Astroturfing is the practice of masking the sponsors of a message or organization (e.g., political, advertising, religious or public relations) to make it appear as though it originates from and is supported by a grassroots participant(s). It is a practice intended to give the statements or organizations credibility by withholding information about the source’s financial connection. The term astroturfing is derived from AstroTurf, a brand of synthetic carpeting designed to resemble natural grass, as a play on the word “grassroots.” The implication behind the use of the term is that there are no “true” or “natural” grassroots, but rather “fake” or “artificial” support, although some astroturfing operatives defend the practice.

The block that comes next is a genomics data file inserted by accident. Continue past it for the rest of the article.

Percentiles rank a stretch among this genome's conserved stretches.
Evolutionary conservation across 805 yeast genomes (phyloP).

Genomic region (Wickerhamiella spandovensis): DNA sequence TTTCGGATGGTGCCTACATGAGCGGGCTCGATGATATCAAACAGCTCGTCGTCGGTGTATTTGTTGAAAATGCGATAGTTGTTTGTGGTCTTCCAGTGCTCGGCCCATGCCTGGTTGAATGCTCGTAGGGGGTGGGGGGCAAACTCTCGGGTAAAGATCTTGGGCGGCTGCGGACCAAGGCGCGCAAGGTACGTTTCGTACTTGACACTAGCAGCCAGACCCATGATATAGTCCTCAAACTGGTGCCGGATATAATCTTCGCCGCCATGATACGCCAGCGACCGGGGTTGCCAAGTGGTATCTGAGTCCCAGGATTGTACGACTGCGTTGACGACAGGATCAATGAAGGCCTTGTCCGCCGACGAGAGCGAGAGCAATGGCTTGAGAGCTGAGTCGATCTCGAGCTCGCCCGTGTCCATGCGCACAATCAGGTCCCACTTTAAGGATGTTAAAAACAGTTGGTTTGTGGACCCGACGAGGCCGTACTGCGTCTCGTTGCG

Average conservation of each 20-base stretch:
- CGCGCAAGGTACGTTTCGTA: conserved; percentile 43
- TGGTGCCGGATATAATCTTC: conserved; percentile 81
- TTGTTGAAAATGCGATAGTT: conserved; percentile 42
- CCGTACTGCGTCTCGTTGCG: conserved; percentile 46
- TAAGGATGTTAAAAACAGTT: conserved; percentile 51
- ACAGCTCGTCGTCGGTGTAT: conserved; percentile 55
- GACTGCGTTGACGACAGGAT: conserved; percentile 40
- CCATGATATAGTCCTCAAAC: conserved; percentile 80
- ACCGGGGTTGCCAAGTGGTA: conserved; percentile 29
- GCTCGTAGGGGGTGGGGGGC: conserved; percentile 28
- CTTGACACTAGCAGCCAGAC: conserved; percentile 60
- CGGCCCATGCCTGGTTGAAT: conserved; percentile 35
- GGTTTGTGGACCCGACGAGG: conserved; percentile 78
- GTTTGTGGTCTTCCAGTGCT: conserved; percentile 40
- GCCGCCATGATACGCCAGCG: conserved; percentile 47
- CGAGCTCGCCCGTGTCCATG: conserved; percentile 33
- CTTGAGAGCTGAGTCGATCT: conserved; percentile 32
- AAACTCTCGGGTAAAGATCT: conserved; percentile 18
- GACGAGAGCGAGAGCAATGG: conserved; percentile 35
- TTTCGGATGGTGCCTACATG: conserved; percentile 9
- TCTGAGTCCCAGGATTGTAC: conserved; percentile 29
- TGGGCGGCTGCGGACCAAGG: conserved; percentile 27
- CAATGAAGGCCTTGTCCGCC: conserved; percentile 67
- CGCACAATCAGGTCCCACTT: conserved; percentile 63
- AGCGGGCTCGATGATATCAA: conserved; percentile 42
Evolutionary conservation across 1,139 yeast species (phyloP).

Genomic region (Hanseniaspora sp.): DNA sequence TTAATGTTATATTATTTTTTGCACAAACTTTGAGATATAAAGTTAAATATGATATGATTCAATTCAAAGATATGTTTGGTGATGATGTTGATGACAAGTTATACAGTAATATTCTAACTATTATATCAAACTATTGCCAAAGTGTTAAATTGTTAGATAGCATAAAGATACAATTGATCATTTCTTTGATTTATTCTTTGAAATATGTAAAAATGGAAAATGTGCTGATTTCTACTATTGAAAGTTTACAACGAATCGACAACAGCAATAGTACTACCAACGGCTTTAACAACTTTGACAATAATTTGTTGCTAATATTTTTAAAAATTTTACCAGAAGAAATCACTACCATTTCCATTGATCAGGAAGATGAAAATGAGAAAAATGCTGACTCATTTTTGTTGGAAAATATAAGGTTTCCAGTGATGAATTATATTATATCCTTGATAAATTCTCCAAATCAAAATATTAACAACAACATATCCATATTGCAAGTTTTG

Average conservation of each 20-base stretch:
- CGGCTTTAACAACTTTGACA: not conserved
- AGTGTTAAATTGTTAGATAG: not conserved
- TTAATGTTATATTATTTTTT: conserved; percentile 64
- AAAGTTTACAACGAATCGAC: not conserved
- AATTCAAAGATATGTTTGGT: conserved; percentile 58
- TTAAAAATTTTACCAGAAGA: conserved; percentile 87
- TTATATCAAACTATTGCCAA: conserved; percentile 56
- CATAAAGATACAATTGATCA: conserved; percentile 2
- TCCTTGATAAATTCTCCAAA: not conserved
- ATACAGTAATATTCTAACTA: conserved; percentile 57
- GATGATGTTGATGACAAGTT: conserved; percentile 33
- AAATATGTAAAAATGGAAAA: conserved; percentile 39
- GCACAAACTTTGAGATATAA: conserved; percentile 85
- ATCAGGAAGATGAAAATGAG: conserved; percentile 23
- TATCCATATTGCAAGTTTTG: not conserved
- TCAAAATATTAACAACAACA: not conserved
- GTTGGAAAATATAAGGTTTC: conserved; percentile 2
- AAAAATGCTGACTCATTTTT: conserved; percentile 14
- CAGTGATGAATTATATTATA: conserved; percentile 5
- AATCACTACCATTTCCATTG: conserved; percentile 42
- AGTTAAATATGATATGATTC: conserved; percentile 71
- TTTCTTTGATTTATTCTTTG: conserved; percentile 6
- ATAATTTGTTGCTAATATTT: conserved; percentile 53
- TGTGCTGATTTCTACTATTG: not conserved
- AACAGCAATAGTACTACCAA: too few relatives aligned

In political science, it is defined as the process of seeking electoral victory or legislative relief for grievances by helping political actors find and mobilize a sympathetic public, and is designed to create the image of public consensus where there is none (like that of the “Peace and Security” Campaign which will soon begin). Astroturfing is the use of fake grassroots efforts that primarily focus on influencing public opinion and typically are funded by corporations and governmental entities to form opinions. On the Internet, astroturfers use software to mask their identity. Sometimes one individual operates through many personas to give the impression of widespread support for their client’s agenda. Some studies suggest astroturfing can alter public viewpoints and create enough doubt to inhibit action.